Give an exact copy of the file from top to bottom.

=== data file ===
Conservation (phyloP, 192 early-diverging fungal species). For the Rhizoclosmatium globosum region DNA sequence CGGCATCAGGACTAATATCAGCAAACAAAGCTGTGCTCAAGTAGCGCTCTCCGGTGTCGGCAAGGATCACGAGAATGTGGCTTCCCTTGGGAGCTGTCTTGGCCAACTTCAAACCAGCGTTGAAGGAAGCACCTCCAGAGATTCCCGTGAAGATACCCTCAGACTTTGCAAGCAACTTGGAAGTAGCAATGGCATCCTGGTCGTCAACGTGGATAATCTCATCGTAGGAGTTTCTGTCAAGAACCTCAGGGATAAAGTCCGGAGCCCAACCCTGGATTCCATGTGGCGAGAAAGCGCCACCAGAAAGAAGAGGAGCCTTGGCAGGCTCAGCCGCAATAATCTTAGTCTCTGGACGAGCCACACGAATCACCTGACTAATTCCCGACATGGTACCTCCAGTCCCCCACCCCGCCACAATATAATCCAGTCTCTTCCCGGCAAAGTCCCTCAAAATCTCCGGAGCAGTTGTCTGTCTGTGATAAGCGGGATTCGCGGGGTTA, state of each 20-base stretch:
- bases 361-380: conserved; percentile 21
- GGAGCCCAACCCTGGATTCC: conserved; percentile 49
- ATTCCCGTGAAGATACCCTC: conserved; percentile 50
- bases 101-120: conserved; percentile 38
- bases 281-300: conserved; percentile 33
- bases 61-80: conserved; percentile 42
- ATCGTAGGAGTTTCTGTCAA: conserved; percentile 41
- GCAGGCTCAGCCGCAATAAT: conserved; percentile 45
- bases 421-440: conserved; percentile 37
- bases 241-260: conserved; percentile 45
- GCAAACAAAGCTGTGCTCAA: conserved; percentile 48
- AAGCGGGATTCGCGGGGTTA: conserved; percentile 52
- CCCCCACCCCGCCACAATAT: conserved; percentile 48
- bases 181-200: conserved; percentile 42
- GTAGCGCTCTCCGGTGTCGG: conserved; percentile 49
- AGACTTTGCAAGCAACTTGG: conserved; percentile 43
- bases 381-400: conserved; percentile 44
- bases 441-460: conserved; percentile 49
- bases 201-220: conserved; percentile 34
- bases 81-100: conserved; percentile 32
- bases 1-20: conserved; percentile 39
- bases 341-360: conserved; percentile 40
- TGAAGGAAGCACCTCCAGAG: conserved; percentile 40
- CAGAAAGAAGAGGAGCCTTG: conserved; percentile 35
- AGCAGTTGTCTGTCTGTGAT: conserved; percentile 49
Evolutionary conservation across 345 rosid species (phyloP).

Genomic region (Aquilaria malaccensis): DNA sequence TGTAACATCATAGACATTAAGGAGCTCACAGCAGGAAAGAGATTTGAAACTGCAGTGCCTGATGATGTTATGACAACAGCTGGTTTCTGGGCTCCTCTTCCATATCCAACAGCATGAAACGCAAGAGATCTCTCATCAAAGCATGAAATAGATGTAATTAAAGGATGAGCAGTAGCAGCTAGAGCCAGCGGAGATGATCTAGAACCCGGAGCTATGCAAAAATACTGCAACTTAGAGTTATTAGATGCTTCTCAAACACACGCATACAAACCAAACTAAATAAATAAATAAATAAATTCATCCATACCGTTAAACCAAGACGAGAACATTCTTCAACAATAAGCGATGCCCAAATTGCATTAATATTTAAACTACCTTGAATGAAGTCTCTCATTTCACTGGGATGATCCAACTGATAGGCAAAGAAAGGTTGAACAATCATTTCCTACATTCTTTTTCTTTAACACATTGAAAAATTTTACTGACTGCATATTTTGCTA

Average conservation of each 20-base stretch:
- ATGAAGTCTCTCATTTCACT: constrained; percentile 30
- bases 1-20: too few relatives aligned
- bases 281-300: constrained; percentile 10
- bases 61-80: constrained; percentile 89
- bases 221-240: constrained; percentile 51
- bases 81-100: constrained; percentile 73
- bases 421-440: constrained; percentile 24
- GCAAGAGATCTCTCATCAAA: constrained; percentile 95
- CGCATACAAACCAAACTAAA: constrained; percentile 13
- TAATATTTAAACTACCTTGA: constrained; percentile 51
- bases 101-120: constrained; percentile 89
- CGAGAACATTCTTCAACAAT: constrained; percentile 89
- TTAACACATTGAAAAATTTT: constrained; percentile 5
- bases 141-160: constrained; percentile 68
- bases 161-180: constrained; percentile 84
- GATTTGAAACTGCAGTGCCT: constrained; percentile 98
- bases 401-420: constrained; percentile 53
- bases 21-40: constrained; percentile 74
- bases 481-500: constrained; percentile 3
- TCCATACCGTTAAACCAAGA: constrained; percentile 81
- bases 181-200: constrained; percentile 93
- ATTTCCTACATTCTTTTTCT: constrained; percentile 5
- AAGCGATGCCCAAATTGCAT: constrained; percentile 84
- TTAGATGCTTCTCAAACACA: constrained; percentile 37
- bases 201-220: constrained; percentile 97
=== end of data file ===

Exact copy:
Conservation (phyloP, 192 early-diverging fungal species). For the Rhizoclosmatium globosum region DNA sequence CGGCATCAGGACTAATATCAGCAAACAAAGCTGTGCTCAAGTAGCGCTCTCCGGTGTCGGCAAGGATCACGAGAATGTGGCTTCCCTTGGGAGCTGTCTTGGCCAACTTCAAACCAGCGTTGAAGGAAGCACCTCCAGAGATTCCCGTGAAGATACCCTCAGACTTTGCAAGCAACTTGGAAGTAGCAATGGCATCCTGGTCGTCAACGTGGATAATCTCATCGTAGGAGTTTCTGTCAAGAACCTCAGGGATAAAGTCCGGAGCCCAACCCTGGATTCCATGTGGCGAGAAAGCGCCACCAGAAAGAAGAGGAGCCTTGGCAGGCTCAGCCGCAATAATCTTAGTCTCTGGACGAGCCACACGAATCACCTGACTAATTCCCGACATGGTACCTCCAGTCCCCCACCCCGCCACAATATAATCCAGTCTCTTCCCGGCAAAGTCCCTCAAAATCTCCGGAGCAGTTGTCTGTCTGTGATAAGCGGGATTCGCGGGGTTA, state of each 20-base stretch:
- bases 361-380: conserved; percentile 21
- GGAGCCCAACCCTGGATTCC: conserved; percentile 49
- ATTCCCGTGAAGATACCCTC: conserved; percentile 50
- bases 101-120: conserved; percentile 38
- bases 281-300: conserved; percentile 33
- bases 61-80: conserved; percentile 42
- ATCGTAGGAGTTTCTGTCAA: conserved; percentile 41
- GCAGGCTCAGCCGCAATAAT: conserved; percentile 45
- bases 421-440: conserved; percentile 37
- bases 241-260: conserved; percentile 45
- GCAAACAAAGCTGTGCTCAA: conserved; percentile 48
- AAGCGGGATTCGCGGGGTTA: conserved; percentile 52
- CCCCCACCCCGCCACAATAT: conserved; percentile 48
- bases 181-200: conserved; percentile 42
- GTAGCGCTCTCCGGTGTCGG: conserved; percentile 49
- AGACTTTGCAAGCAACTTGG: conserved; percentile 43
- bases 381-400: conserved; percentile 44
- bases 441-460: conserved; percentile 49
- bases 201-220: conserved; percentile 34
- bases 81-100: conserved; percentile 32
- bases 1-20: conserved; percentile 39
- bases 341-360: conserved; percentile 40
- TGAAGGAAGCACCTCCAGAG: conserved; percentile 40
- CAGAAAGAAGAGGAGCCTTG: conserved; percentile 35
- AGCAGTTGTCTGTCTGTGAT: conserved; percentile 49
Evolutionary conservation across 345 rosid species (phyloP).

Genomic region (Aquilaria malaccensis): DNA sequence TGTAACATCATAGACATTAAGGAGCTCACAGCAGGAAAGAGATTTGAAACTGCAGTGCCTGATGATGTTATGACAACAGCTGGTTTCTGGGCTCCTCTTCCATATCCAACAGCATGAAACGCAAGAGATCTCTCATCAAAGCATGAAATAGATGTAATTAAAGGATGAGCAGTAGCAGCTAGAGCCAGCGGAGATGATCTAGAACCCGGAGCTATGCAAAAATACTGCAACTTAGAGTTATTAGATGCTTCTCAAACACACGCATACAAACCAAACTAAATAAATAAATAAATAAATTCATCCATACCGTTAAACCAAGACGAGAACATTCTTCAACAATAAGCGATGCCCAAATTGCATTAATATTTAAACTACCTTGAATGAAGTCTCTCATTTCACTGGGATGATCCAACTGATAGGCAAAGAAAGGTTGAACAATCATTTCCTACATTCTTTTTCTTTAACACATTGAAAAATTTTACTGACTGCATATTTTGCTA

Average conservation of each 20-base stretch:
- ATGAAGTCTCTCATTTCACT: constrained; percentile 30
- bases 1-20: too few relatives aligned
- bases 281-300: constrained; percentile 10
- bases 61-80: constrained; percentile 89
- bases 221-240: constrained; percentile 51
- bases 81-100: constrained; percentile 73
- bases 421-440: constrained; percentile 24
- GCAAGAGATCTCTCATCAAA: constrained; percentile 95
- CGCATACAAACCAAACTAAA: constrained; percentile 13
- TAATATTTAAACTACCTTGA: constrained; percentile 51
- bases 101-120: constrained; percentile 89
- CGAGAACATTCTTCAACAAT: constrained; percentile 89
- TTAACACATTGAAAAATTTT: constrained; percentile 5
- bases 141-160: constrained; percentile 68
- bases 161-180: constrained; percentile 84
- GATTTGAAACTGCAGTGCCT: constrained; percentile 98
- bases 401-420: constrained; percentile 53
- bases 21-40: constrained; percentile 74
- bases 481-500: constrained; percentile 3
- TCCATACCGTTAAACCAAGA: constrained; percentile 81
- bases 181-200: constrained; percentile 93
- ATTTCCTACATTCTTTTTCT: constrained; percentile 5
- AAGCGATGCCCAAATTGCAT: constrained; percentile 84
- TTAGATGCTTCTCAAACACA: constrained; percentile 37
- bases 201-220: constrained; percentile 97